United States District Court, D. Minnesota
Katherine Menendez United States Magistrate Judge
District Court granted the defendants' motion for summary
judgment, this case has been closed, and Mr. Smith has filed
a notice of appeal. Nevertheless, the matter is before the
Court on the defendants' request that Mr. Smith be
required to pay the reasonable expenses they incurred in
responding to his motion to compel discovery. [Defs.'
Letter, ECF No. 230.] For the reasons that follow, the
Defendants' request is granted in part.
November 13th Order
November 13, 2018 the Court denied Mr. Smith's motion to
compel discovery, which asserted that Ms. Dahl failed to sign
an initial set of answers to his interrogatories and that the
defendants improperly refused to produce financial
information. Specifically, the Court found that Ms.
Dahl signed supplemental and amended answers to
interrogatories “that effectively supersede[d] any
earlier answers” and that the initial set of
interrogatories “were propounded before Ms. Dahl was
even served with this lawsuit.” The Court also found
that Mr. Smith brought his motion with respect to Ms.
Dahl's financial information prematurely, as her
responses to the relevant discovery requests were not due at
the time the motion was filed. As to these first two issues,
the Court found that Mr. Smith's position was not
substantially justified and that an award of expenses was
appropriate under Fed.R.Civ.P. 37(a)(5)(B). Finally, the
Court concluded that Bradley Pizza's financial
information was not relevant, but reasoned that Mr.
Smith's position was substantially justified, so no award
of expenses was appropriate.
Court instructed defense counsel to file a short letter
memorandum and any affidavits, declarations, and exhibits to
establish the expenses and fees incurred in responding to Mr.
Smith's motion. The Order required defense counsel to
exclude any request for reimbursement of the fees and
expenses reasonably attributable to the request for Bradley
Pizza's information. And the Court required defense
counsel to file its requests within fourteen days, providing
seven days for Mr. Smith's response.
Court also granted portions of the relief sought by the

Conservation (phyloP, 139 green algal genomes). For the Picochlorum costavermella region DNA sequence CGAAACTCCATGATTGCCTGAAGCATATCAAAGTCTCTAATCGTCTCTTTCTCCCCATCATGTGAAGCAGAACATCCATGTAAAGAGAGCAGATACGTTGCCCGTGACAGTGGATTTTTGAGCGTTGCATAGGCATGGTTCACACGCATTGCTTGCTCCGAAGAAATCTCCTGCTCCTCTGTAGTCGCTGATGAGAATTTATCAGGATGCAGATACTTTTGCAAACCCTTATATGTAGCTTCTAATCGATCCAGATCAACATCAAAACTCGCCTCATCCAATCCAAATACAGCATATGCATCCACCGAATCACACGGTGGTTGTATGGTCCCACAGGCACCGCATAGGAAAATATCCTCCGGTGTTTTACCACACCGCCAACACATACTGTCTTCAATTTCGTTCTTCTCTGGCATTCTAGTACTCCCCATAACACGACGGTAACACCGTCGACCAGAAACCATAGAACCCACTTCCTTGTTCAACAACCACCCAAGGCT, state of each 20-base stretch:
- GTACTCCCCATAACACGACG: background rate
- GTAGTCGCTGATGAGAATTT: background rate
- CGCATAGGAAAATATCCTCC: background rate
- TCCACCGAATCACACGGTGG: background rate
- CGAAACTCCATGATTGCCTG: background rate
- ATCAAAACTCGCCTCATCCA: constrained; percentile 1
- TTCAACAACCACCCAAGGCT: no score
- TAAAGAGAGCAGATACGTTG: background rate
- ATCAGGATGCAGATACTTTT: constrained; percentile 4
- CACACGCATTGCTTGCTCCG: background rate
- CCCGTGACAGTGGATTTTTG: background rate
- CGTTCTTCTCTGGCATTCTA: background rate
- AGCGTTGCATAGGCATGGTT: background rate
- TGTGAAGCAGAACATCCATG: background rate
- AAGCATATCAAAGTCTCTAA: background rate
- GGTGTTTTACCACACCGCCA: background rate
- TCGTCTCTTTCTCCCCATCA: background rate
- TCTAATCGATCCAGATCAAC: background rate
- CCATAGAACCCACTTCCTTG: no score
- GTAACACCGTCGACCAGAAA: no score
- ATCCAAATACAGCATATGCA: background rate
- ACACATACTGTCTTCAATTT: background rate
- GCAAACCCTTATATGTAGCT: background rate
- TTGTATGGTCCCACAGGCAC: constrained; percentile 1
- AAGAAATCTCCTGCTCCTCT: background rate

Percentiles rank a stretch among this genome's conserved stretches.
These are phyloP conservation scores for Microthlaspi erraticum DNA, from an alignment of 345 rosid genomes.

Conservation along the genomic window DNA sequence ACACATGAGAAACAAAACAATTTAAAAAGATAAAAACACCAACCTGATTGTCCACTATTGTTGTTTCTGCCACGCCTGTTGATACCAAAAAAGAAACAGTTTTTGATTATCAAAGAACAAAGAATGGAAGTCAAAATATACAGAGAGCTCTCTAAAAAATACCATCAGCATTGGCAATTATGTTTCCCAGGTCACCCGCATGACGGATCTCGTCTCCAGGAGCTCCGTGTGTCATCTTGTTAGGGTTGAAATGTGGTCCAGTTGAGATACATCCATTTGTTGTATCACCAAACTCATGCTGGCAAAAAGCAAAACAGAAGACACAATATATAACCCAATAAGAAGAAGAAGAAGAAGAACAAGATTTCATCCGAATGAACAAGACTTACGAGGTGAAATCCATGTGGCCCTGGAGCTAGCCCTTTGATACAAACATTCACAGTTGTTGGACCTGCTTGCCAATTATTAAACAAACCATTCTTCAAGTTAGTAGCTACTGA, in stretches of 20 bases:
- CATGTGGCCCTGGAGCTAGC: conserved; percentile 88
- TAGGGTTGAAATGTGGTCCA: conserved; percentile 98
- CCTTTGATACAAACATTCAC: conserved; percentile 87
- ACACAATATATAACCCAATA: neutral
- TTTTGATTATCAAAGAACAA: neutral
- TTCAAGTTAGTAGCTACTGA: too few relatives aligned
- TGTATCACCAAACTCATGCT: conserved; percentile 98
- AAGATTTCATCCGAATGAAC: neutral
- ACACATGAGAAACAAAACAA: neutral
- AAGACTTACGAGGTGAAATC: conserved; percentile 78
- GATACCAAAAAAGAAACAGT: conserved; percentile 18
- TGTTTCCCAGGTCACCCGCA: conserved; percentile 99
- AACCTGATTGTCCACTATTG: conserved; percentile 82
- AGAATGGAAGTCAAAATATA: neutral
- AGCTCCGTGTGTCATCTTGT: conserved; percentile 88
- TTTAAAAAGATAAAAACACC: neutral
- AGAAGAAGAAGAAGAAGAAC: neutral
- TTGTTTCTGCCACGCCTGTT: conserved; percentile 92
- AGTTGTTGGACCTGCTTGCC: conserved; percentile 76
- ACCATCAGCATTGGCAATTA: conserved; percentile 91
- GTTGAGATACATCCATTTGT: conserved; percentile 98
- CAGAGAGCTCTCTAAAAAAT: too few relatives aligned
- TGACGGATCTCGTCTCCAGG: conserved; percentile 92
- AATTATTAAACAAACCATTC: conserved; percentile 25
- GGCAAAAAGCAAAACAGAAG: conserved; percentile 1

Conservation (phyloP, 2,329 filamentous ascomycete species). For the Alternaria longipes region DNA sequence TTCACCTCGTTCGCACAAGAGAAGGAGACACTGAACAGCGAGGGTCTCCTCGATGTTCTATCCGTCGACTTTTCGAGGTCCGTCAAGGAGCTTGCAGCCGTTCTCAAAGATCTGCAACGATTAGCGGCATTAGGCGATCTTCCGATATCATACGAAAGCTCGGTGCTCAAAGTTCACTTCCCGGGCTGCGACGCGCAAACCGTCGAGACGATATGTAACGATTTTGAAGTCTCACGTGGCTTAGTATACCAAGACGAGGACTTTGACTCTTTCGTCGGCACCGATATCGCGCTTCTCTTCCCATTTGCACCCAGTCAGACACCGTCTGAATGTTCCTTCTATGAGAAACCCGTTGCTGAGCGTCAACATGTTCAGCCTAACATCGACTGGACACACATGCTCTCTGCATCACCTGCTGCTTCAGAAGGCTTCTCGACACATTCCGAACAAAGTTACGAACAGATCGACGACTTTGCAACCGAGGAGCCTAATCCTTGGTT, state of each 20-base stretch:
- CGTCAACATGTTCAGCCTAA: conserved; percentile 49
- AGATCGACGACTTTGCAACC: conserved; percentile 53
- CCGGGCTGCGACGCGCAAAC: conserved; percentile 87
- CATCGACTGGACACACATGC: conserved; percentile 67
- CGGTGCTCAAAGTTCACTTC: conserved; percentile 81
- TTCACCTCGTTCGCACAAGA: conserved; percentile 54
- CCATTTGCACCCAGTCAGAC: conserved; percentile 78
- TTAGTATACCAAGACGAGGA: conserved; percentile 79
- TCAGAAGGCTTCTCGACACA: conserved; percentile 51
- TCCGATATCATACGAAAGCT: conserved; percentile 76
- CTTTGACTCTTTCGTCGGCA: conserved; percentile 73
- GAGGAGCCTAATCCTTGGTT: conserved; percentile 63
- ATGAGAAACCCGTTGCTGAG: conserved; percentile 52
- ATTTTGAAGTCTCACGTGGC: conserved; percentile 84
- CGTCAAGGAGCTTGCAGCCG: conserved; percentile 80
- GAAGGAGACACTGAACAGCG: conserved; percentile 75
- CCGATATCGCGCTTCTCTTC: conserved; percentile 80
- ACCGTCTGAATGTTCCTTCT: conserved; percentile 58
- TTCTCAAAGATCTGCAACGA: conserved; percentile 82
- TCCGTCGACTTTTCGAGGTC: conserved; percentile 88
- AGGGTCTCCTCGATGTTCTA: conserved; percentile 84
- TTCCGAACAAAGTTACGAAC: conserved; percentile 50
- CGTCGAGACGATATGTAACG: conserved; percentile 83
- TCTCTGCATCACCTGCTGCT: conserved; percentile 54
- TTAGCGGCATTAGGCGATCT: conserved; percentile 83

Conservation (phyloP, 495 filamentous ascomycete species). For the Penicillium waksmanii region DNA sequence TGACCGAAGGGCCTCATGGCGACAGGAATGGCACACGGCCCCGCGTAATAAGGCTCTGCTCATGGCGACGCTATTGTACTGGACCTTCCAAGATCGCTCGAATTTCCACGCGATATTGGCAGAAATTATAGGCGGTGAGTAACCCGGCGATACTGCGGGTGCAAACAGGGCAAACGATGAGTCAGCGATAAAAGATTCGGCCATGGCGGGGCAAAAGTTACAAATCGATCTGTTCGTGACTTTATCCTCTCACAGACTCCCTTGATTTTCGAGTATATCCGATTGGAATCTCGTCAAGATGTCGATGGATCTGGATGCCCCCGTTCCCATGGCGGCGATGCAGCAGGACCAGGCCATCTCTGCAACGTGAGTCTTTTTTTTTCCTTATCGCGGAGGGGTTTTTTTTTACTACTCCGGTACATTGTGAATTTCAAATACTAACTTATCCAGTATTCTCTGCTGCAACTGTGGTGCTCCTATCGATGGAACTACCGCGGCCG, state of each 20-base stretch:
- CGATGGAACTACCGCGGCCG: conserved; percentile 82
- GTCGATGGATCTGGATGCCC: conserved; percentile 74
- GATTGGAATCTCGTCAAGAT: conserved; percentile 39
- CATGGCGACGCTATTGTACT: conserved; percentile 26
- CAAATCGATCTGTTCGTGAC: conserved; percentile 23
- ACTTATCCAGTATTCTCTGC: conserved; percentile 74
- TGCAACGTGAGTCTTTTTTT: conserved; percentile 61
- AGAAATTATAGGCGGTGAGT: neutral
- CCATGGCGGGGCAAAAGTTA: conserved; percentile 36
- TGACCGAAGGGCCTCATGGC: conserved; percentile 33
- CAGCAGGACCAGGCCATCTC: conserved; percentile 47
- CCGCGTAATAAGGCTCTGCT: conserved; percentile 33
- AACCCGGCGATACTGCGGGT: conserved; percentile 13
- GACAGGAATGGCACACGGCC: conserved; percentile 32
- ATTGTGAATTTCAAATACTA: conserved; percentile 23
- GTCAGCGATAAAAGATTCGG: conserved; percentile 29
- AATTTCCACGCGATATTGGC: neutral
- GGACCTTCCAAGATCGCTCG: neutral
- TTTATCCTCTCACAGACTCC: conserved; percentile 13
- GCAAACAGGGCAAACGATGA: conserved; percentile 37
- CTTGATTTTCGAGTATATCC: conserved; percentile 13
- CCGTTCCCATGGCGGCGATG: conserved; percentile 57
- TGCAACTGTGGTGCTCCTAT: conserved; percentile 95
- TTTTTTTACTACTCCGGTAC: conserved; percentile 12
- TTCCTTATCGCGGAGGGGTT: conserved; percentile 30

Defendants in their own motion to compel, but limited the
bases to recovery of fees to one portion of that motion.
Specifically, the Court: (1) granted in part and denied in
part the Defendants' request for production of settlement
information; (2) granted the Defendants' request for a
refund of expert-witness fees they were required to pre-pay
for the depositions of Mr. Smith's expert, Peter
Hansmeier; and (3) granted in part the Defendants'
request that their expert, Julie Quarve-Peterson, be paid
reasonable expert-witness fees. With respect to the first two
issues, the Court found that expenses should not be
apportioned for those issues. The Court also found that Mr.
Smith need not pay an award of expenses in contesting the
motion to compel Ms. Quarve-Peterson's travel time or
time spent preparing for her deposition. However, the Court
found that “Mr. Smith's refusal to pay [Ms.
Quarve-Peterson's] full hourly rate was not substantially
justified, and the Defendants are entitled to an award of
expenses incurred in bringing the motion to compel on that
issue.” The Court permitted the Defendants to request
payment of those expenses when filing the letter addressing
the fee-shifting discussed above.
November 16th Order
the Court issued the November 13th Order, the parties filed a
stipulation regarding the submission of the letter memoranda
and supporting documents on the issue of
fee-shifting. Mr. Smith indicated that he intended to
object to the Court's ruling on his motion to compel. On
November 16, 2018, the Court adopted the parties'
stipulation and “modifie[d] the Court's [November
13th] Order … to permit the submission of
Defendants' memorandum and fee petition to be filed
within 14 days of the District Court's ruling on
Plaintiff's objection to the Order at Docket Entry 159,
with Plaintiff's response thereto due within 5 days of
Fee Petition and Response
12, 2019, the District Court entered summary judgment in
favor of the Defendants, essentially concluding that the
Court lacks jurisdiction because the architectural barriers
complained of in Mr. Smith's Complaint have been
remedied.After the parties' efforts at resolving
their dispute regarding the fees discussed in the November
13th Order failed,  the Defendants filed a letter brief
requesting payment of $3, 873.50. [Defs.' Letter at 1-3.]
In arriving at this number, defense counsel attempted to